Whew! That was a complex analysis: hopefully I have inserted more than enough corny jokes to prevent the reader from being totally confused and/or bored and I haven’t even attempted to answer the second question, so that will be for the next post. If you understood all of this perfectly and are really bored, perhaps you could try writing your own rap song for this position 😊

That’s it for now, happy spidering 😊

An example start position

Okay, so I ascii2word([70,85,67,75,69,68]) up. Apparently WordPress automatically converts xx-xx-xx-xx to hyperlinks (e.g. thinking it represents an 8-digit phone number). So instead of writing xx-xx-xx-xx I shall use the notation ascii2word([xx,xx,xx,xx]) instead.

EDIT: This is only relevant for mobile phone devices

By this stage the impatient reader probably wants to see some “action”. Here is a possible starting hand in Spider:

Let us try to find the best move in this position.

I recommend that a beginner player should start by asking the following questions: (i) how many cards are we guaranteed to turn over even if the worst possible cards turned up? Another useful question is (ii) What are the chances that the first new card turned over will be “good”? We will take good to mean “increasing the number of guaranteed turnovers”. Of course there is more to Spider Solitaire than counting guaranteed turnovers but if you’re a beginner then simplicity is the mother of self-improvement … or something like that.

Strictly speaking, it isn’t necessary to ask these questions to arrive at a good first move in the start of the game. If the first two columns are 3-4 of Hearts, then you could move the 3 onto the 4 regardless of the other eight columns: if it’s not the best move then the difference is small. But these questions will be good practice, and it will come in handy as the game progresses.

I hope you answered “Four cards” for the first question. Ignoring suits for now, we have J-0-9 for two turnovers, 7-6 for a third turnover and finally 4-3 for the fourth. Obviously we can’t count multiple turnovers for the three Sixes since we can’t stack them onto the same Seven without violating the laws of physics! Similarly, we only count one turnover for two Nines. Assuming we don’t ascii2word([70,85,67,75]) up the move order, we will turn over at least four cards before being forced to deal another row.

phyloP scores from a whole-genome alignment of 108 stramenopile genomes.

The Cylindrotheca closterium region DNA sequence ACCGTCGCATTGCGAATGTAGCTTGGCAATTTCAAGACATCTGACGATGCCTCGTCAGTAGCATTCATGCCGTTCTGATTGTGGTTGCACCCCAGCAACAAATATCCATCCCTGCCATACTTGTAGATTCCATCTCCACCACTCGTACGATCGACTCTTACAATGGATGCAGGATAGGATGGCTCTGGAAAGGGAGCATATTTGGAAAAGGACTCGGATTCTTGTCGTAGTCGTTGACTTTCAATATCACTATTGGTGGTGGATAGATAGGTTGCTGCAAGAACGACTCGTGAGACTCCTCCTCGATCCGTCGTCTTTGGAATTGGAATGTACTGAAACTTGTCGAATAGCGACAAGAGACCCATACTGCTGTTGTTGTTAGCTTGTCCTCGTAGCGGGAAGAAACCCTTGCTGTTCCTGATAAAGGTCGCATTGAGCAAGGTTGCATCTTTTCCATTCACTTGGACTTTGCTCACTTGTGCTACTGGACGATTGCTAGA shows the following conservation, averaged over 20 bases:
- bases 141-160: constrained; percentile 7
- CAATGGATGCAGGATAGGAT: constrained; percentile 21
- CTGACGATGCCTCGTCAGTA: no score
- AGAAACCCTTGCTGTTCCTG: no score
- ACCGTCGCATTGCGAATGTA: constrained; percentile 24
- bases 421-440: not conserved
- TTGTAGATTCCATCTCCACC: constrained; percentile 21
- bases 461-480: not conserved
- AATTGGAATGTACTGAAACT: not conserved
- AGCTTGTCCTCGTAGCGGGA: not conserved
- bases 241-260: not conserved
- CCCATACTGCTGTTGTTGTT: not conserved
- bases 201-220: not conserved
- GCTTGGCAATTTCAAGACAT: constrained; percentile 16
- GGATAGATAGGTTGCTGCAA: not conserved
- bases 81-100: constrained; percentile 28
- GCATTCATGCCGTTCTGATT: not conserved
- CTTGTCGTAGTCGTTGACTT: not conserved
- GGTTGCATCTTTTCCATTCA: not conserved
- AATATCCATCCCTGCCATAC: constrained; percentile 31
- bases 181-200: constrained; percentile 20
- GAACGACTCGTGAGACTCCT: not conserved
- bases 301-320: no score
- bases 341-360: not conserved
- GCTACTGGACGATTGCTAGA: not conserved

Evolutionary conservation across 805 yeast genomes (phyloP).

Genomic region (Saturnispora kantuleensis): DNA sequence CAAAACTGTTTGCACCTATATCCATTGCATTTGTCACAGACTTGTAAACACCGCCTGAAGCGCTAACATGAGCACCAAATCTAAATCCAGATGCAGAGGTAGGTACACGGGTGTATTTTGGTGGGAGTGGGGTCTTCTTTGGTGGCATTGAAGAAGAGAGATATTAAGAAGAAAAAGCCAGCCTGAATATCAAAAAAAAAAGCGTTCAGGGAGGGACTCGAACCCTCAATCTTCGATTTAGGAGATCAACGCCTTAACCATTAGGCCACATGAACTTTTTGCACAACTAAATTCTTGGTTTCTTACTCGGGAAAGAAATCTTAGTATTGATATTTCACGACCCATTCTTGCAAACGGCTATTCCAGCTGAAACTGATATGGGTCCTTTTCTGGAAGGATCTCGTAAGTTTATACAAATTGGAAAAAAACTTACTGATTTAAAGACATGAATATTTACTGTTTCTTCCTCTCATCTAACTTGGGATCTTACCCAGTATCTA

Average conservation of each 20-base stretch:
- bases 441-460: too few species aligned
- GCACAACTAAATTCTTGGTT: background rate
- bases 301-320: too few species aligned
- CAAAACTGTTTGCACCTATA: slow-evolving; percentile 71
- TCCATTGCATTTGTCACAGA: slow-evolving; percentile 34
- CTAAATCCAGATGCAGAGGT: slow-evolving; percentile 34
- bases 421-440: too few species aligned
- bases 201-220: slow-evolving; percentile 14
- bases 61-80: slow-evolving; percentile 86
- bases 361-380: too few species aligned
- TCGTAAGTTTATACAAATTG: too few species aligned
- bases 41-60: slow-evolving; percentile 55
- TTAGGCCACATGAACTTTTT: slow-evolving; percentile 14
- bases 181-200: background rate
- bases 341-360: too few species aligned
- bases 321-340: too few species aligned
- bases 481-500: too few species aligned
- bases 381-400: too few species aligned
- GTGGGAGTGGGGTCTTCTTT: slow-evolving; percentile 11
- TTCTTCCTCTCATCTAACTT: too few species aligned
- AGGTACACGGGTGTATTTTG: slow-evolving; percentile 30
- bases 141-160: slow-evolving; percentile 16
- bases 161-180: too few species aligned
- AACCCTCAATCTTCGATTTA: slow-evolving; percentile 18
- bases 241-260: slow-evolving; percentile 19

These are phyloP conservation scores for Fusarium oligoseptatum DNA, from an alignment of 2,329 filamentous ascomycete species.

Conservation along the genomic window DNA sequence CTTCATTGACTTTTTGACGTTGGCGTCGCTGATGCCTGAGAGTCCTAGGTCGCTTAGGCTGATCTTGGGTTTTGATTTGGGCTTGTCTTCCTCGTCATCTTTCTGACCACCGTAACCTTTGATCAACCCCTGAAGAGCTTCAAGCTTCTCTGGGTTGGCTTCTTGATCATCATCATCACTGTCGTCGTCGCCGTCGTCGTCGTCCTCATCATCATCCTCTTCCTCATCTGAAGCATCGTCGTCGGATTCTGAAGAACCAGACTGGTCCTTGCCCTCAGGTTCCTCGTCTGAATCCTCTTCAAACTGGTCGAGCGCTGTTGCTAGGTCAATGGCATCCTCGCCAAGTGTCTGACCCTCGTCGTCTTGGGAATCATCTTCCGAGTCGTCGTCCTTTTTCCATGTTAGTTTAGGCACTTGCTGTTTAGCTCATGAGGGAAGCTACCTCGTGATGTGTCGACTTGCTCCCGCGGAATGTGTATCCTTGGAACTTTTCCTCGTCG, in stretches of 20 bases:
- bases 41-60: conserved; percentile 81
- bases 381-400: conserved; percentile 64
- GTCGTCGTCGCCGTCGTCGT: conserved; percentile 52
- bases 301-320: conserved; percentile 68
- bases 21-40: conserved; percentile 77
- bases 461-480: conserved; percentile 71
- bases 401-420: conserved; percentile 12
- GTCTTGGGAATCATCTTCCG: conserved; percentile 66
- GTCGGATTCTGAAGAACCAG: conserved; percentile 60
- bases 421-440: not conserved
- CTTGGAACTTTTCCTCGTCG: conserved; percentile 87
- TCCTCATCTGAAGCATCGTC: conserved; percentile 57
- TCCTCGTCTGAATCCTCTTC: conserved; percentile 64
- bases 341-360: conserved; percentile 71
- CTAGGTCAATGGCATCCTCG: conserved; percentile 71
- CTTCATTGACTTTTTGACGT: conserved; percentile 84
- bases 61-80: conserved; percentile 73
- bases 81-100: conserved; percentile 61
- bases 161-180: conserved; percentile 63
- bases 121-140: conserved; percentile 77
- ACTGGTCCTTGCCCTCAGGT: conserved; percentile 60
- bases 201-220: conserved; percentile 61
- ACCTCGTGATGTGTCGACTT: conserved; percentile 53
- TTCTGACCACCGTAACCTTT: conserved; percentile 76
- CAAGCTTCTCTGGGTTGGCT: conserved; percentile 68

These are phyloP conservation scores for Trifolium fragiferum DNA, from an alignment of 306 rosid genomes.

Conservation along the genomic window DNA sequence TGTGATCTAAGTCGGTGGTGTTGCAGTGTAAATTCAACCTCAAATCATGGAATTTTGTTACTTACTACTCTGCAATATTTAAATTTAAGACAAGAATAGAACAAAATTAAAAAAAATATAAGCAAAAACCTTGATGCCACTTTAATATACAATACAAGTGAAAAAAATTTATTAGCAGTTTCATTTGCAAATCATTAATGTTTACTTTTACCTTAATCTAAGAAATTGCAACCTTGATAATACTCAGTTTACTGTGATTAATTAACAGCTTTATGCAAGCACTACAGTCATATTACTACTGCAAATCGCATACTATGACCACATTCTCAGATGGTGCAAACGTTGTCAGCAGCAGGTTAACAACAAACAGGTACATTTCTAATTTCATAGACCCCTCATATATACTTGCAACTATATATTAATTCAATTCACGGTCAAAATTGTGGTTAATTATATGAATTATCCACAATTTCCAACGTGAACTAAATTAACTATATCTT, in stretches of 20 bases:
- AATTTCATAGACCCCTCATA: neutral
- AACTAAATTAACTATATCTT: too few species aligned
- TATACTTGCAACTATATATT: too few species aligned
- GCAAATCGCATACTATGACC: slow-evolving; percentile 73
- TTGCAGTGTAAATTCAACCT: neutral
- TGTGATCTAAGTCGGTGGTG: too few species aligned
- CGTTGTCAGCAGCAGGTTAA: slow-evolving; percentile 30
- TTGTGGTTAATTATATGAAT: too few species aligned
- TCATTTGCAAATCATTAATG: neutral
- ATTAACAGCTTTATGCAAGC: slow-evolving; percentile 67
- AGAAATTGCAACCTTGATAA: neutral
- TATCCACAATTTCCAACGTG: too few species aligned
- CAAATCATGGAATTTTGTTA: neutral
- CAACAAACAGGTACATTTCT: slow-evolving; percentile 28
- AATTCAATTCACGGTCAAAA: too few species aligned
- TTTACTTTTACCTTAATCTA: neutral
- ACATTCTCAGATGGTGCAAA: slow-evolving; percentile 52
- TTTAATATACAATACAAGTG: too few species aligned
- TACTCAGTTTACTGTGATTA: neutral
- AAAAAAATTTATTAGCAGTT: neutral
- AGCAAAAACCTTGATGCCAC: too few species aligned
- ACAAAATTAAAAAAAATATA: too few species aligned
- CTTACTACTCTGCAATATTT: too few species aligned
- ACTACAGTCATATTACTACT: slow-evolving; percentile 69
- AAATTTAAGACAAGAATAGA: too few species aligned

For the second question, there are 13 possibilities for the next exposed card (if we ignore suits). An Ace is clearly useless since we have no deuces, but a deuce I’d like to see since we have a three … okay that’s probably not the best way to start a rap song, but you get the gist.

Continuing in this fashion we get the following good cards: 25780Q. The chances of getting a good card is therefore 6/13. Note that 5 and 8 are especially good since we get two new cards instead of one. But the question defined good as “allowing at least one extra turnover” and it didn’t ask for “how good”. Assuming you have completed Year 3 or better in school, you should know by now that it is always wise to make sure you are answering the correct question! The observant reader may have noticed an error (okay, maybe one-and-a-half errors) in the above calculus. Before proceeding further I invite the reader to figure it out. To protect against accidentally reading spoilers I have inserted an image consisting of happy stars and blank spaces. Each happy star represents a point I obtained for a short story competition I entered some time last year, with a maximum score of 100. Unfortunately I didn’t win anything, not even a Honorable Mention. Perhaps the judges secretly docked 5 happy stars for the protagonist’s terrible Dad joke but we’ll never know. ascii2word([70,85,67,75])!!!!!

The first error is I have assumed each of the 13 cards from Ace to King occur with equal probability. This is not correct since we already know e.g. there are three Sixes and no Fives visible. Hence Fives are much more likely than Sixes. The probability of 6/13 is therefore only an approximation of the true probability of getting a good card. As a general rule, failing to take into account cards already exposed will almost always underestimate the true probability at the start of the game. With only 10 cards exposed, this error will probably not contribute much to All The Problems In The World As We Know It.

The other half-error is we must choose our move before seeing the next card and this may affect our chances for the worse. For instance, suppose we move the Ten in column 8 onto the Jack in column 5. Any Queen is no longer a good card unless the 10 and Jack are the same suit. Fortunately we are in luck here since they are both diamonds. This is why I only counted 1 and a half errors instead of 2. Clearly, moving the Ten onto the Jack is good because we “don’t lose any outs”.

Note that if we moved the Three onto the Four we don’t lose any good cards despite it being off-suit, since if we draw a Five it can still be played onto a Six. But obviously we want a Five to be “very good” (two new cards) instead of “just good” (only one card). This might sound overly technical, but this kind of deduction must become second nature if you aspire to kick ascii2word([65,82,83,69]) at Spider.

Okay, this example fails the Duh Test since one can arrive at the best move by observing it’s the only move that builds in-suit. But my point was to illustrate the concepts of counting guaranteed turnovers and calculating outs.

FUN FACT: Assuming perfect shuffling, a player should have on average 3.96 guaranteed turnovers at the start of every game.